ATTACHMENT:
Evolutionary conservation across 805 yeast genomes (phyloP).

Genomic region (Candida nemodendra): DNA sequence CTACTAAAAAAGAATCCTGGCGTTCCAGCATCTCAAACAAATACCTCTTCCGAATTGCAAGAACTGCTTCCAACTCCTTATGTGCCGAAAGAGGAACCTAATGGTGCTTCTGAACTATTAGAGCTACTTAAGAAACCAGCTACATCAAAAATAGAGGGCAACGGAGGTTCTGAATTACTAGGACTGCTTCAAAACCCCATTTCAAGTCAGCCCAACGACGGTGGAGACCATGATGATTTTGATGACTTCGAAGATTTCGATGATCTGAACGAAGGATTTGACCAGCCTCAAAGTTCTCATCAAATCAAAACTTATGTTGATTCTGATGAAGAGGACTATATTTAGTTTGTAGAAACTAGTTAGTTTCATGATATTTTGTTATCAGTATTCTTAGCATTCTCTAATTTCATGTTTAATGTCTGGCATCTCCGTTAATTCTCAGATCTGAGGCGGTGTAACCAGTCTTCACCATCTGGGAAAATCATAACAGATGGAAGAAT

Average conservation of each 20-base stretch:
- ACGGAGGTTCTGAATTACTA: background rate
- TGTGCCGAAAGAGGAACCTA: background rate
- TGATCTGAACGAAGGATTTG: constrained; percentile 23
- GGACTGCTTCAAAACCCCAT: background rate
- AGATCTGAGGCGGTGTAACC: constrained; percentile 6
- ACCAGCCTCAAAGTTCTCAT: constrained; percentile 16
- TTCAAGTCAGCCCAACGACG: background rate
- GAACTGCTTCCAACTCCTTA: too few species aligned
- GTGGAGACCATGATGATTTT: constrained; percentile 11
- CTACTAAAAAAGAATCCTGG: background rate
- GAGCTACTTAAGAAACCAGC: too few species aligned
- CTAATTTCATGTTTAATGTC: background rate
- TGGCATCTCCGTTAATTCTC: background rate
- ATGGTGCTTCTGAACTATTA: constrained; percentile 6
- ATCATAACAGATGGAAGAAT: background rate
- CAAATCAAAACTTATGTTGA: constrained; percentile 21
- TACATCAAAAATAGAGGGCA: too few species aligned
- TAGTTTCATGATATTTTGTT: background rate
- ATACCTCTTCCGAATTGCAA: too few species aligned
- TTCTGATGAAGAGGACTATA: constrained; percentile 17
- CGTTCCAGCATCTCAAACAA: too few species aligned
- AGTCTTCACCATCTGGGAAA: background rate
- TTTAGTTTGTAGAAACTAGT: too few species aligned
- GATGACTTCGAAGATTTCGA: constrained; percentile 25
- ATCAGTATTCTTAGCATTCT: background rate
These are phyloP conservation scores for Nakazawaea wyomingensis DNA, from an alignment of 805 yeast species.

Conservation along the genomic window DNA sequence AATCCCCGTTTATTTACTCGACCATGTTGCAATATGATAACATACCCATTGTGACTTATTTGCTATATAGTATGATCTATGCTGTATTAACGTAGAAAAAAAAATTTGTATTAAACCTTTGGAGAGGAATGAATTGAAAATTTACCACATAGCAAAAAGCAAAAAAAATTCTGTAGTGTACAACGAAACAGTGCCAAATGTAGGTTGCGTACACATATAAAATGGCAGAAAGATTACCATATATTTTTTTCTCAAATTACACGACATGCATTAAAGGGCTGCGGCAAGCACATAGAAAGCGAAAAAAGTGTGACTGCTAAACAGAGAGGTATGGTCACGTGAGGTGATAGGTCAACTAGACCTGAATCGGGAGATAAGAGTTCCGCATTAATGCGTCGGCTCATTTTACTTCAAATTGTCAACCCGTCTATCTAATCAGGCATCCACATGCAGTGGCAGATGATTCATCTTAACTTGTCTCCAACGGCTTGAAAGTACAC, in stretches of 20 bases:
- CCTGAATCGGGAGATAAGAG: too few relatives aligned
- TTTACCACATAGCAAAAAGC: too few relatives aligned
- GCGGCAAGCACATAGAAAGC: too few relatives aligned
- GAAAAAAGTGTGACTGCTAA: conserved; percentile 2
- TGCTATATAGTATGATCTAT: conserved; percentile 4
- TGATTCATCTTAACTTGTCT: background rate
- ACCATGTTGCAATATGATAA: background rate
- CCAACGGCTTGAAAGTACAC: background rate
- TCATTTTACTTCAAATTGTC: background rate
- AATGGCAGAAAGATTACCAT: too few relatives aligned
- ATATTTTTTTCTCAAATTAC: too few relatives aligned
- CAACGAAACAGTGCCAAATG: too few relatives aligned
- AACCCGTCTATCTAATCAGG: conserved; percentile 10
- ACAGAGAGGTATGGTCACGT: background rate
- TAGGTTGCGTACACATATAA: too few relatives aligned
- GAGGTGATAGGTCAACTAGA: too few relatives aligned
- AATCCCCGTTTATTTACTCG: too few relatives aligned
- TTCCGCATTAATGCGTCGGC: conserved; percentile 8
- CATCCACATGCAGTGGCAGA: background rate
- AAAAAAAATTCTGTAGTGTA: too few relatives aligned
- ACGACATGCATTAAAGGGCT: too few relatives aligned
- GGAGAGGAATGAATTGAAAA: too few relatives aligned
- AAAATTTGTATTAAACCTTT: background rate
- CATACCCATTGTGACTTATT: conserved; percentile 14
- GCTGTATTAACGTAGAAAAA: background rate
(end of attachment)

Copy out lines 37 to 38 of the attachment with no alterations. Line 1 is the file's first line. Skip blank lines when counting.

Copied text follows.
- ACCATGTTGCAATATGATAA: background rate
- CCAACGGCTTGAAAGTACAC: background rate